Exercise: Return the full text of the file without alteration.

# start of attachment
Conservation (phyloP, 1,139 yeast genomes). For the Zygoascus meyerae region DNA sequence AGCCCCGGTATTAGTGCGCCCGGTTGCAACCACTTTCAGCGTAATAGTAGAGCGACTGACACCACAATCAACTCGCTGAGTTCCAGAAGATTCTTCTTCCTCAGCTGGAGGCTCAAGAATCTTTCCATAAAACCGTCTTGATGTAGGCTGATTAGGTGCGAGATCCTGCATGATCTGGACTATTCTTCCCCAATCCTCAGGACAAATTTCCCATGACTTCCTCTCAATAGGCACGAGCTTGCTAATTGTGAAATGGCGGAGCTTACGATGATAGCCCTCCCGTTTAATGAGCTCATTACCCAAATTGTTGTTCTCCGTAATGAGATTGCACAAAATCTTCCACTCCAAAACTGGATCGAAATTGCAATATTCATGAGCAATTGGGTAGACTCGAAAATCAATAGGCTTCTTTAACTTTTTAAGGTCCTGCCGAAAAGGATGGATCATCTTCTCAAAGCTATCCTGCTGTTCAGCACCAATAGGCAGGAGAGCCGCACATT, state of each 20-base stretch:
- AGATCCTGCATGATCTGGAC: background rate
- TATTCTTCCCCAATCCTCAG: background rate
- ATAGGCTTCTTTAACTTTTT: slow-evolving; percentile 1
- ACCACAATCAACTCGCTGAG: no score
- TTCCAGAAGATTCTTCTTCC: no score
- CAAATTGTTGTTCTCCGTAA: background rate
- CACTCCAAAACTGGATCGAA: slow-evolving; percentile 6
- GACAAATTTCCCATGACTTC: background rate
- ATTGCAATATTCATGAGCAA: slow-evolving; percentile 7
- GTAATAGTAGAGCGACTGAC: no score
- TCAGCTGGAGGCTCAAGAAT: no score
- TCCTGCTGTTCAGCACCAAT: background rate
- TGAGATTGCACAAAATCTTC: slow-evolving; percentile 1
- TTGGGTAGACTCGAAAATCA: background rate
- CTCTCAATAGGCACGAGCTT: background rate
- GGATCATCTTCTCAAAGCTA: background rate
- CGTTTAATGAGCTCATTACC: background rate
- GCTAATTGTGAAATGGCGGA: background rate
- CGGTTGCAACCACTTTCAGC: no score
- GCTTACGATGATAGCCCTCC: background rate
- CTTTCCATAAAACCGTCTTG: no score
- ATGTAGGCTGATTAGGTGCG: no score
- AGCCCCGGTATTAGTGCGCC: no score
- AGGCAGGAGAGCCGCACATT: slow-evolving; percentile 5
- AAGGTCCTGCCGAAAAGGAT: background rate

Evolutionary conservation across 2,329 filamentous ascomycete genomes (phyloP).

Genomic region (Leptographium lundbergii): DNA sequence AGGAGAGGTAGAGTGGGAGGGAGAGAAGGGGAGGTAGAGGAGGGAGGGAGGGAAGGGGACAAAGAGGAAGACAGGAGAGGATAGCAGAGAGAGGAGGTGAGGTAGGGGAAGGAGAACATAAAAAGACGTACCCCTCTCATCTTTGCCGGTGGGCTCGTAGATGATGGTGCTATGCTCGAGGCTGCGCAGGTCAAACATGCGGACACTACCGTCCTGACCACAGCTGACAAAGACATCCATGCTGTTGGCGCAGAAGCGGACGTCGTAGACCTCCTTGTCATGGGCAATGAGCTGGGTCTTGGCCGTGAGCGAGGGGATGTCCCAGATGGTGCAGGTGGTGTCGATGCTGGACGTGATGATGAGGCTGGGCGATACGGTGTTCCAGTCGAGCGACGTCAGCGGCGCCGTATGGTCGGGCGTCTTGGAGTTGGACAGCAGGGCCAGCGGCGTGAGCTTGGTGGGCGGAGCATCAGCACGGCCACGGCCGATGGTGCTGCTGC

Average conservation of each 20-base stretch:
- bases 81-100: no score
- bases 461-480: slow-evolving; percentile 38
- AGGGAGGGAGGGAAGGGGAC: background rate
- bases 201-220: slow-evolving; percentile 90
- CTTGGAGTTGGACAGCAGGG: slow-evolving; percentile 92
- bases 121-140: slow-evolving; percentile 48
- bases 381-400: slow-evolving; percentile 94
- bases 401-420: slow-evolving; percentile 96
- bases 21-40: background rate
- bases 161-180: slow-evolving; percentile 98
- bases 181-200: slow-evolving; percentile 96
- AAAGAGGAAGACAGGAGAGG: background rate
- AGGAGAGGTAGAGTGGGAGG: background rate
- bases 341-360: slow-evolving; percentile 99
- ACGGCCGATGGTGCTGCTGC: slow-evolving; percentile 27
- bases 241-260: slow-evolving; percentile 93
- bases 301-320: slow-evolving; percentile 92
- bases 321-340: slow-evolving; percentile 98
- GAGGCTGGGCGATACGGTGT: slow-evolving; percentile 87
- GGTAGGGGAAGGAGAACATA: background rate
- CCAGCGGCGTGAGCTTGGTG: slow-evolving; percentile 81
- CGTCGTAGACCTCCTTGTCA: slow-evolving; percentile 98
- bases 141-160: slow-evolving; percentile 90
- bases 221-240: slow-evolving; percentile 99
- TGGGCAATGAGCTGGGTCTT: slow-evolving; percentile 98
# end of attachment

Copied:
Conservation (phyloP, 1,139 yeast genomes). For the Zygoascus meyerae region DNA sequence AGCCCCGGTATTAGTGCGCCCGGTTGCAACCACTTTCAGCGTAATAGTAGAGCGACTGACACCACAATCAACTCGCTGAGTTCCAGAAGATTCTTCTTCCTCAGCTGGAGGCTCAAGAATCTTTCCATAAAACCGTCTTGATGTAGGCTGATTAGGTGCGAGATCCTGCATGATCTGGACTATTCTTCCCCAATCCTCAGGACAAATTTCCCATGACTTCCTCTCAATAGGCACGAGCTTGCTAATTGTGAAATGGCGGAGCTTACGATGATAGCCCTCCCGTTTAATGAGCTCATTACCCAAATTGTTGTTCTCCGTAATGAGATTGCACAAAATCTTCCACTCCAAAACTGGATCGAAATTGCAATATTCATGAGCAATTGGGTAGACTCGAAAATCAATAGGCTTCTTTAACTTTTTAAGGTCCTGCCGAAAAGGATGGATCATCTTCTCAAAGCTATCCTGCTGTTCAGCACCAATAGGCAGGAGAGCCGCACATT, state of each 20-base stretch:
- AGATCCTGCATGATCTGGAC: background rate
- TATTCTTCCCCAATCCTCAG: background rate
- ATAGGCTTCTTTAACTTTTT: slow-evolving; percentile 1
- ACCACAATCAACTCGCTGAG: no score
- TTCCAGAAGATTCTTCTTCC: no score
- CAAATTGTTGTTCTCCGTAA: background rate
- CACTCCAAAACTGGATCGAA: slow-evolving; percentile 6
- GACAAATTTCCCATGACTTC: background rate
- ATTGCAATATTCATGAGCAA: slow-evolving; percentile 7
- GTAATAGTAGAGCGACTGAC: no score
- TCAGCTGGAGGCTCAAGAAT: no score
- TCCTGCTGTTCAGCACCAAT: background rate
- TGAGATTGCACAAAATCTTC: slow-evolving; percentile 1
- TTGGGTAGACTCGAAAATCA: background rate
- CTCTCAATAGGCACGAGCTT: background rate
- GGATCATCTTCTCAAAGCTA: background rate
- CGTTTAATGAGCTCATTACC: background rate
- GCTAATTGTGAAATGGCGGA: background rate
- CGGTTGCAACCACTTTCAGC: no score
- GCTTACGATGATAGCCCTCC: background rate
- CTTTCCATAAAACCGTCTTG: no score
- ATGTAGGCTGATTAGGTGCG: no score
- AGCCCCGGTATTAGTGCGCC: no score
- AGGCAGGAGAGCCGCACATT: slow-evolving; percentile 5
- AAGGTCCTGCCGAAAAGGAT: background rate

Evolutionary conservation across 2,329 filamentous ascomycete genomes (phyloP).

Genomic region (Leptographium lundbergii): DNA sequence AGGAGAGGTAGAGTGGGAGGGAGAGAAGGGGAGGTAGAGGAGGGAGGGAGGGAAGGGGACAAAGAGGAAGACAGGAGAGGATAGCAGAGAGAGGAGGTGAGGTAGGGGAAGGAGAACATAAAAAGACGTACCCCTCTCATCTTTGCCGGTGGGCTCGTAGATGATGGTGCTATGCTCGAGGCTGCGCAGGTCAAACATGCGGACACTACCGTCCTGACCACAGCTGACAAAGACATCCATGCTGTTGGCGCAGAAGCGGACGTCGTAGACCTCCTTGTCATGGGCAATGAGCTGGGTCTTGGCCGTGAGCGAGGGGATGTCCCAGATGGTGCAGGTGGTGTCGATGCTGGACGTGATGATGAGGCTGGGCGATACGGTGTTCCAGTCGAGCGACGTCAGCGGCGCCGTATGGTCGGGCGTCTTGGAGTTGGACAGCAGGGCCAGCGGCGTGAGCTTGGTGGGCGGAGCATCAGCACGGCCACGGCCGATGGTGCTGCTGC

Average conservation of each 20-base stretch:
- bases 81-100: no score
- bases 461-480: slow-evolving; percentile 38
- AGGGAGGGAGGGAAGGGGAC: background rate
- bases 201-220: slow-evolving; percentile 90
- CTTGGAGTTGGACAGCAGGG: slow-evolving; percentile 92
- bases 121-140: slow-evolving; percentile 48
- bases 381-400: slow-evolving; percentile 94
- bases 401-420: slow-evolving; percentile 96
- bases 21-40: background rate
- bases 161-180: slow-evolving; percentile 98
- bases 181-200: slow-evolving; percentile 96
- AAAGAGGAAGACAGGAGAGG: background rate
- AGGAGAGGTAGAGTGGGAGG: background rate
- bases 341-360: slow-evolving; percentile 99
- ACGGCCGATGGTGCTGCTGC: slow-evolving; percentile 27
- bases 241-260: slow-evolving; percentile 93
- bases 301-320: slow-evolving; percentile 92
- bases 321-340: slow-evolving; percentile 98
- GAGGCTGGGCGATACGGTGT: slow-evolving; percentile 87
- GGTAGGGGAAGGAGAACATA: background rate
- CCAGCGGCGTGAGCTTGGTG: slow-evolving; percentile 81
- CGTCGTAGACCTCCTTGTCA: slow-evolving; percentile 98
- bases 141-160: slow-evolving; percentile 90
- bases 221-240: slow-evolving; percentile 99
- TGGGCAATGAGCTGGGTCTT: slow-evolving; percentile 98